THE INFLUENCE OF ROOT GROWTH AND INOCULUM DENSITY ON THE DYNAMICS OF ROOT DISEASE EPIDEMICS: THEORETICAL ANALYSIS

Authors

  • M. J. JEGER

    1. Department of Plant Pathology and Microbiology, Texas Agricultural Experiment Station, The Texas A & M University System, College Station, TX 77843, USA
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      Tropical Development and Research Institute, 56-62 Gray's Inn Road, London WC1X 8LU, UK.


Summary

Including root growth and inoculum density as variables in a simple model of disease progress of a monocyclic root pathogen often leads to a sigmoid curve. If the product of root density and inoculum density is constant, then a monomolecular curve (without an inflexion point) results. When the product is a function of time, then either an asymptotic exponential or a sigmoid curve results, depending upon the parameter values. Where the product of root density and inoculum density increases exponentially, then a Gompertz function in the incidence of surviving plants results. Where root growth is fast relative to the reduction in inoculum through infection, then an asymptotic value of disease less than 1.0 is predicted.

Detailed models of dynamics of root infection, incorporating root extension and loss of inoculum due to infection, and cases without and with lesion expansion, lead to the following conclusions: (1) increase in lesion numbers without lesion expansion, does not constrain or provide an upper limit to root growth; (2) where there is no root growth, then the proportion of root surface covered by lesions approaches an asymptote strictly less than 1.0 in the case without lesion expansion, but approaches 1.0 in the case with lesion expansion; (3) where the rate of infection is greater than the rate of root extension (without lesion expansion), then there is an upper limit to lesion surface area on roots; otherwise both root surface area and lesion numbers increase without limit; (4) where the rate of lesion expansion is greater than the rate of root extension, then the proportion of root surface area covered by lesions approaches 1.0 asymptotically. Explicit solutions giving the healthy root area as a function of time are obtained.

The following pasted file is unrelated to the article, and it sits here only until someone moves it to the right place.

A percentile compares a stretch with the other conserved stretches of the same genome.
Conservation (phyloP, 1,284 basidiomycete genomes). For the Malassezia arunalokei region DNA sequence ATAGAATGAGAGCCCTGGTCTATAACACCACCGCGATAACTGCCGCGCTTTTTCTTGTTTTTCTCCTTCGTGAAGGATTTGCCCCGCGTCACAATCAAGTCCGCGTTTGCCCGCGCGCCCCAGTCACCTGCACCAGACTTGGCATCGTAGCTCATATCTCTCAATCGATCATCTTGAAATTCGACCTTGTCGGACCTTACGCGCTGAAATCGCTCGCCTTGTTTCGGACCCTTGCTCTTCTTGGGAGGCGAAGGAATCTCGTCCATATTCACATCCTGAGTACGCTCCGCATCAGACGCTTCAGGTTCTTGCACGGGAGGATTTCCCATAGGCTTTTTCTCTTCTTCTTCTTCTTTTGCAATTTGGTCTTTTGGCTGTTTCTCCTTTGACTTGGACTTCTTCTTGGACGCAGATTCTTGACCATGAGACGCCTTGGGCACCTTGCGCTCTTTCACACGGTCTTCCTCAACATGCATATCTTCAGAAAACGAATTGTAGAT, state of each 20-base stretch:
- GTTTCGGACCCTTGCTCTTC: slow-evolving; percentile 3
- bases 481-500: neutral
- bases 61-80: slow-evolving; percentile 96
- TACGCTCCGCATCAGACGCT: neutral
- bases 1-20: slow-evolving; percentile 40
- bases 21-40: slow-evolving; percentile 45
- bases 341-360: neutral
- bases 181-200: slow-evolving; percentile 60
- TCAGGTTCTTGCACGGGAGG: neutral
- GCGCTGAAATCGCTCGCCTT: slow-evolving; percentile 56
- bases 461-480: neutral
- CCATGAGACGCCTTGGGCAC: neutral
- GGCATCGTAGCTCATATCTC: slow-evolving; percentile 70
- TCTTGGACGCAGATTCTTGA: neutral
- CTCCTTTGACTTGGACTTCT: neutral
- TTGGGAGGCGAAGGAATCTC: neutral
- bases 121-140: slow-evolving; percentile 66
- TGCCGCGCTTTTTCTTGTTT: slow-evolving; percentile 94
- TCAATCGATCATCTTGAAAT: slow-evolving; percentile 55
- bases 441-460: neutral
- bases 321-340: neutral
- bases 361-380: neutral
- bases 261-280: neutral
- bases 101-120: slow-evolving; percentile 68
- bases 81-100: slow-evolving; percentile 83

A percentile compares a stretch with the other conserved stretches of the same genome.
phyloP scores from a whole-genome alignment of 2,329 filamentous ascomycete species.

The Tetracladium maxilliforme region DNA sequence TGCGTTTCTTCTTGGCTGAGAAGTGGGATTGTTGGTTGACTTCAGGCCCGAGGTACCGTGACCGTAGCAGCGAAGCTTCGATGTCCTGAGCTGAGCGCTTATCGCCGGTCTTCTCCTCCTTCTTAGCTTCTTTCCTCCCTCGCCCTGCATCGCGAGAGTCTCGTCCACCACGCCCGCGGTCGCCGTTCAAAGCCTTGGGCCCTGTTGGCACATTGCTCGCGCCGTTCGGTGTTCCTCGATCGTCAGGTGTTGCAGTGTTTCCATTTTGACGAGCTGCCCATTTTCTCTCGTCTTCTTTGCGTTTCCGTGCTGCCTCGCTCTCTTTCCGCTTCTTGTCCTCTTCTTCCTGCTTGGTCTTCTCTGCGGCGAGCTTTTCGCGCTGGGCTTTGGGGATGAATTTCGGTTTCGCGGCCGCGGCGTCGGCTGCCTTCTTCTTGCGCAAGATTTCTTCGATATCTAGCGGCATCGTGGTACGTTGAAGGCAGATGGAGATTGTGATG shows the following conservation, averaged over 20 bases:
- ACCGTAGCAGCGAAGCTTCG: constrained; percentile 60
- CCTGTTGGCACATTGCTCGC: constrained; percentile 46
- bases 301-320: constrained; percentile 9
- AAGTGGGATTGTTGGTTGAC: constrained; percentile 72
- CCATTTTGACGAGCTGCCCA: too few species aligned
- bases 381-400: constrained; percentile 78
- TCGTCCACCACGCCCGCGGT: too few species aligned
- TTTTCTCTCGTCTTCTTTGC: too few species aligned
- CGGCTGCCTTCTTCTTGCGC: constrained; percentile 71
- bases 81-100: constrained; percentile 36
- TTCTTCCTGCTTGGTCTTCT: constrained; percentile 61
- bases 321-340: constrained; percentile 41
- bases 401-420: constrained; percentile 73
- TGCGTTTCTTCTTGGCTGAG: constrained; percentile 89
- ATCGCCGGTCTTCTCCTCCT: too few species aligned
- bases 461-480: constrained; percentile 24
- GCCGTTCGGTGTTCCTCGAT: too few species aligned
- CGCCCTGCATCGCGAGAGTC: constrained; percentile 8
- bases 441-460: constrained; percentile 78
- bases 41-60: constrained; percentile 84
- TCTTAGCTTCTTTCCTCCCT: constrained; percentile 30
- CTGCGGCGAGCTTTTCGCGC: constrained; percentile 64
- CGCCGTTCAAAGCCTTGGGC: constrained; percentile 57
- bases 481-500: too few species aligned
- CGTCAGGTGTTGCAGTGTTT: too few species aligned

Analysis of the dynamics of root infection indicates that root disease control strategies should aim to reduce pathogen density, maintain a low rate of root extension relative to root infection and restrict lesion expansion.

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